Thailand swings toward democracy after landslide election victory

Voters gathered at a polling station in Bangkok's Phra Khanong district on 14 May to watch the vote count. Source: Prachatai

This edited article was originally published by Prachatai, an independent news site in Thailand, and an edited version is republished by Global Voices under a content-sharing agreement.

In Sunday’s general election, the former opposition parties defeated the military-backed parties that have ruled Thailand since the 2014 coup and demonstrated their readiness to form a new government.

With more than 99 percent of votes counted, the unofficial results from the Election Commission reported that the progressive Move Forward Party gained the largest number of lower house seats with 152. The figure includes 113 constituency MPs and 39 party-list MPs.

Following a close second is the populist Pheu Thai Party, led by Paetongtarn Shinawatra, daughter of former PM Thaksin Shinawatra, with 141 seats — 112 constituency MPs and 29 party-list MPs. These two parties were the two biggest opposition parties in the previous government and now hold a combined total of 293 out of 500 lower house seats.

The Bhumjaithai Party, the pioneer of the campaign to decriminalize cannabis, came in third place with 70 seats, while Prawit Wongsuwan’s Palang Pracharath Party and Prayut Chan-o-cha’s United Thai Nation Party, both backed by the military group that seized power in the 2014 coup, came fourth and fifth with 41 and 36 seats respectively.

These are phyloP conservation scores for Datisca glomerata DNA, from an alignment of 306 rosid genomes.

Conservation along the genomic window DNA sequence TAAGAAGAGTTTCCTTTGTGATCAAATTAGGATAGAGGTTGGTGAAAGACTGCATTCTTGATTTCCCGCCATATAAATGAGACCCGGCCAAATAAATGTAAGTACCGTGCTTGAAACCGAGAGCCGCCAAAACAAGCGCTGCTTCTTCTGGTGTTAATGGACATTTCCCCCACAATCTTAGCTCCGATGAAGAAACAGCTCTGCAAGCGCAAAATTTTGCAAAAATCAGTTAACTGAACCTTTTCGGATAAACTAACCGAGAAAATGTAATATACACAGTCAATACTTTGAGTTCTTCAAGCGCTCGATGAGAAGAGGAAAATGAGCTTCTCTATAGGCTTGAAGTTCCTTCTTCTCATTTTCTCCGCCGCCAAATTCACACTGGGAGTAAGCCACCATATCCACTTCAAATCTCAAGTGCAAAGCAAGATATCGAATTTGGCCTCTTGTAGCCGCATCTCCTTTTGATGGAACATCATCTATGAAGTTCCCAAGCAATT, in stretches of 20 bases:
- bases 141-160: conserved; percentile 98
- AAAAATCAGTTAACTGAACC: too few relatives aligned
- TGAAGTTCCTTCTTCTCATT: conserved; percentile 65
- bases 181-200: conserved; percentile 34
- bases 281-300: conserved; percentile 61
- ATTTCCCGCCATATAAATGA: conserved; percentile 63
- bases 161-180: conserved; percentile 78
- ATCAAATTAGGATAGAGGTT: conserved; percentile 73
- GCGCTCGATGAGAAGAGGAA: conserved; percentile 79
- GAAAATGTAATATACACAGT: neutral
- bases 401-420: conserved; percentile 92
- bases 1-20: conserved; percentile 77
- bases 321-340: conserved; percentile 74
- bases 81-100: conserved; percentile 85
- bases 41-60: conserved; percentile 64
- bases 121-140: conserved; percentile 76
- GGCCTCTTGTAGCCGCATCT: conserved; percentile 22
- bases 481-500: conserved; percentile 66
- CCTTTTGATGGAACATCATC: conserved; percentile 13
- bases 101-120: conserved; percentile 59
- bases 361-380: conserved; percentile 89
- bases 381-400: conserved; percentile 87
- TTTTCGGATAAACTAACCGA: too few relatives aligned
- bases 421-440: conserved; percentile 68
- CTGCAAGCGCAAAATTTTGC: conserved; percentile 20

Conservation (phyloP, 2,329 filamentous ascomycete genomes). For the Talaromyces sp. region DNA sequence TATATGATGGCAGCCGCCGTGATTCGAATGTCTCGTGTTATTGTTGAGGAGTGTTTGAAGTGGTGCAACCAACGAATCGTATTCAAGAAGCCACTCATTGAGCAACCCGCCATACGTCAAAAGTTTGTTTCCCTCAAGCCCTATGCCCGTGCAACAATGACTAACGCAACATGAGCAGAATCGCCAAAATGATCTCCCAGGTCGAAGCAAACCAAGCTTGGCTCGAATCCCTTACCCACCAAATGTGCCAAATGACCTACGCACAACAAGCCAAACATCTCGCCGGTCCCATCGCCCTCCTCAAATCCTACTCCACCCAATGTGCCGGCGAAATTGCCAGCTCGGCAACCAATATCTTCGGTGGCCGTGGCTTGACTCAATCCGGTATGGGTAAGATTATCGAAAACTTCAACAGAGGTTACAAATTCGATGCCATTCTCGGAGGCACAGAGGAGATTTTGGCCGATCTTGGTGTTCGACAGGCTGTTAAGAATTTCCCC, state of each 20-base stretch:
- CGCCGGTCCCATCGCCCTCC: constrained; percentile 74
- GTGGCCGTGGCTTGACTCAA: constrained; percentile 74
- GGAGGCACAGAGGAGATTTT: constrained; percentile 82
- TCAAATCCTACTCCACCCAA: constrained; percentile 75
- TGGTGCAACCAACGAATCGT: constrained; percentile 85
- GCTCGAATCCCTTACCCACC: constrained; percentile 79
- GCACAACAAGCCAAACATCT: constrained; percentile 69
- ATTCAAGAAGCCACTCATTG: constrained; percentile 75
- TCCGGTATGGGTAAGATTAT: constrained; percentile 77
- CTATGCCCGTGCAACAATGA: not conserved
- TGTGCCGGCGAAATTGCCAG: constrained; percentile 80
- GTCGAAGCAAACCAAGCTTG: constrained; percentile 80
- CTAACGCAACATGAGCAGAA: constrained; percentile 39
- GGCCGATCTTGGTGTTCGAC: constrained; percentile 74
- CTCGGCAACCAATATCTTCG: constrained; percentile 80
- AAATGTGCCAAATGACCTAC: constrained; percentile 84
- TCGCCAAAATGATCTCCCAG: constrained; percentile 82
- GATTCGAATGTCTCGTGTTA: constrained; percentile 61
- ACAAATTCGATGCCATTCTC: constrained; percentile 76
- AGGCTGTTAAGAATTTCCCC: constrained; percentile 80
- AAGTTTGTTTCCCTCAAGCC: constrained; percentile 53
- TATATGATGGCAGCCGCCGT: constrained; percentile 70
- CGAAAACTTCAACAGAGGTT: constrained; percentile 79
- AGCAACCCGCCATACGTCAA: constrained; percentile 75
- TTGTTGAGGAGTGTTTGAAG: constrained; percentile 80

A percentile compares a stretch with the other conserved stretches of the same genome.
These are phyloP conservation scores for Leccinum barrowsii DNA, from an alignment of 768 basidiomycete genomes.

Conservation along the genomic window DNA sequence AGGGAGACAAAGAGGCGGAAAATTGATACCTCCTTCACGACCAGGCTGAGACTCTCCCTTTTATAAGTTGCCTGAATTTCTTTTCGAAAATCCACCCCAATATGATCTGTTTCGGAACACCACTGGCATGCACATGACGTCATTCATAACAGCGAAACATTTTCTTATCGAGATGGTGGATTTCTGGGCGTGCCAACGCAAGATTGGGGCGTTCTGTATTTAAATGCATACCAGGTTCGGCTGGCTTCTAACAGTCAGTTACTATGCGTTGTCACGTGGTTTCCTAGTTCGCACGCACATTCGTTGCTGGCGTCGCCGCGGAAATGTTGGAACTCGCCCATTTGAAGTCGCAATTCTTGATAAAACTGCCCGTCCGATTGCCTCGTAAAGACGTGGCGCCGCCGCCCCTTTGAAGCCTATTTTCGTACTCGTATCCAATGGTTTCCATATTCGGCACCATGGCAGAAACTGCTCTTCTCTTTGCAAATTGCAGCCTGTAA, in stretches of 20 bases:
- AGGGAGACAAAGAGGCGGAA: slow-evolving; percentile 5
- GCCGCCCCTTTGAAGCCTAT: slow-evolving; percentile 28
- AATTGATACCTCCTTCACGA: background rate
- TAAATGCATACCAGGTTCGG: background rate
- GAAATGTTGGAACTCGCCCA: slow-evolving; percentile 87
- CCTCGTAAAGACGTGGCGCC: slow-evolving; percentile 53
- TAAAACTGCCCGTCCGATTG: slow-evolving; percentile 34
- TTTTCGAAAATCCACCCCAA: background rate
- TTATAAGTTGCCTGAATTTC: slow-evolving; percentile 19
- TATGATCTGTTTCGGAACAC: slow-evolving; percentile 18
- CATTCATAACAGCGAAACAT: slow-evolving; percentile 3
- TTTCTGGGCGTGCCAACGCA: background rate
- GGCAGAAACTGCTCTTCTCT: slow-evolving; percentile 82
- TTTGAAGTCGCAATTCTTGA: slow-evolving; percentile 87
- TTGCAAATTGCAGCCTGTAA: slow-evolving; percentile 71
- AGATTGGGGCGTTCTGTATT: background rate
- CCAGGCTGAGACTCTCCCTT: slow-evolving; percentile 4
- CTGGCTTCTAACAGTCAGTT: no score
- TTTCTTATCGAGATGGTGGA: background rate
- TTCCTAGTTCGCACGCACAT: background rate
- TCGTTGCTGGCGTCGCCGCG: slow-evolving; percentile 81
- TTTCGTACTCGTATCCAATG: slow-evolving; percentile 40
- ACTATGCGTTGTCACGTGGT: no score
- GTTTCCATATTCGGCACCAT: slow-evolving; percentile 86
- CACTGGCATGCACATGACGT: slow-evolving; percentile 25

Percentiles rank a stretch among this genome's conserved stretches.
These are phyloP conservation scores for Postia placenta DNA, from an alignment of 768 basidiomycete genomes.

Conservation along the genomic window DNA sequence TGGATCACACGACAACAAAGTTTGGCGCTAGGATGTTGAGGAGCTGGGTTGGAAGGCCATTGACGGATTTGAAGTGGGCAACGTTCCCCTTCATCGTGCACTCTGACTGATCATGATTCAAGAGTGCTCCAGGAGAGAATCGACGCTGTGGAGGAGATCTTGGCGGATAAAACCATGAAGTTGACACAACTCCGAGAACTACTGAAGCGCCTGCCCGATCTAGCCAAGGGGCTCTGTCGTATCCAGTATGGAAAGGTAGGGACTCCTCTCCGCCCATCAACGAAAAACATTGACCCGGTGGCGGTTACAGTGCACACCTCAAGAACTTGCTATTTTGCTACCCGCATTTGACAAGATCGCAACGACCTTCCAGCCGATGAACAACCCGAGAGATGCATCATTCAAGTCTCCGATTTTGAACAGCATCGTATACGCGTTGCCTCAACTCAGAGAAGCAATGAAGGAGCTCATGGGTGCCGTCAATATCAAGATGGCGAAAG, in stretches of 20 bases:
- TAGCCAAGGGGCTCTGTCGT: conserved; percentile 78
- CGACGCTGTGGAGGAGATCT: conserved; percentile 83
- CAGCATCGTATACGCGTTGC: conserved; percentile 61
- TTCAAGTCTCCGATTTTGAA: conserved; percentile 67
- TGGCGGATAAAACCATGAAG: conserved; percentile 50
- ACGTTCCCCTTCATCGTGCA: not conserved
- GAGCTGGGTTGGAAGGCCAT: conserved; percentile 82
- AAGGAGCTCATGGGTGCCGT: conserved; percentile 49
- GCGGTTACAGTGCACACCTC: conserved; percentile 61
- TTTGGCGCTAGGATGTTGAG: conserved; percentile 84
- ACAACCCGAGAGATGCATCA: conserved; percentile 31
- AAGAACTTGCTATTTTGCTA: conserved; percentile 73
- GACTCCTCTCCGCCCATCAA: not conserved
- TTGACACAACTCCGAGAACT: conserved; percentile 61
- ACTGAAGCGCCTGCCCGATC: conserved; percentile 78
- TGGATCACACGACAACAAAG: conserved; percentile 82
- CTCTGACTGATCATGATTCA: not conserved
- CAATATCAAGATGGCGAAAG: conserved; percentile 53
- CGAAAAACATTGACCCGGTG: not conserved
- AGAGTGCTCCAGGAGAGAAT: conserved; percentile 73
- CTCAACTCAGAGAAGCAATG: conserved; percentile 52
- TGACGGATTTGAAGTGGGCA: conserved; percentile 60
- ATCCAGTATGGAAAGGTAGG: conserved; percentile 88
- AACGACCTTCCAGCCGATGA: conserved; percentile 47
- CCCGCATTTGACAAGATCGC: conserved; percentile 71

On 15 May 2023, Pita Limjaroenrat, the Move Forward Party’s leader and PM candidate, declared victory, confirming the party’s readiness to be the leader in forming a new government.

I declare that the Move Forward Party is ready to be the leader in forming the next government. I am ready to be the PM of all Thais, and ready to listen to different opinions to make me a better PM. We are ready to honour and continue the past fight of all sides for democracy. We are ready to restore faith in the democratic system and in the parliamentary system.

Pita said he invited the Pheu Thai Party and other parties — the Prachachat Party, the Thai Sang Thai Party, and the Thai Liberal (Seree Ruam Thai) Party, to form a coalition. He said he is awaiting a response from the Fair Party, believing that the total number of seats will be sufficient to form a majority government. He added that all sides need to respect the outcome.

Pitipong Temcharoen, leader of the Fair Party, tweeted that he is pleased to join the government of the Move Forward Party and support Pita to be the next PM in order to build a country built on democracy.

On the same day, the Pheu Thai Party released a statement congratulating the Move Forward Party on its victory and accepting the Move Forward Party’s invitation to join the new government.

The coalition led by the Move Forward Party now holds a total of 310 seats. However, due to convoluted constitutional rules which the military government established in 2017, the 250 members of the military-appointed Senate are allowed to vote for the PM. In order to gather support from 376 members of both houses, i.e., half of the 750 members in total plus one, the coalition will require the backing of 66 senators if it cannot gather more support from the lower house.

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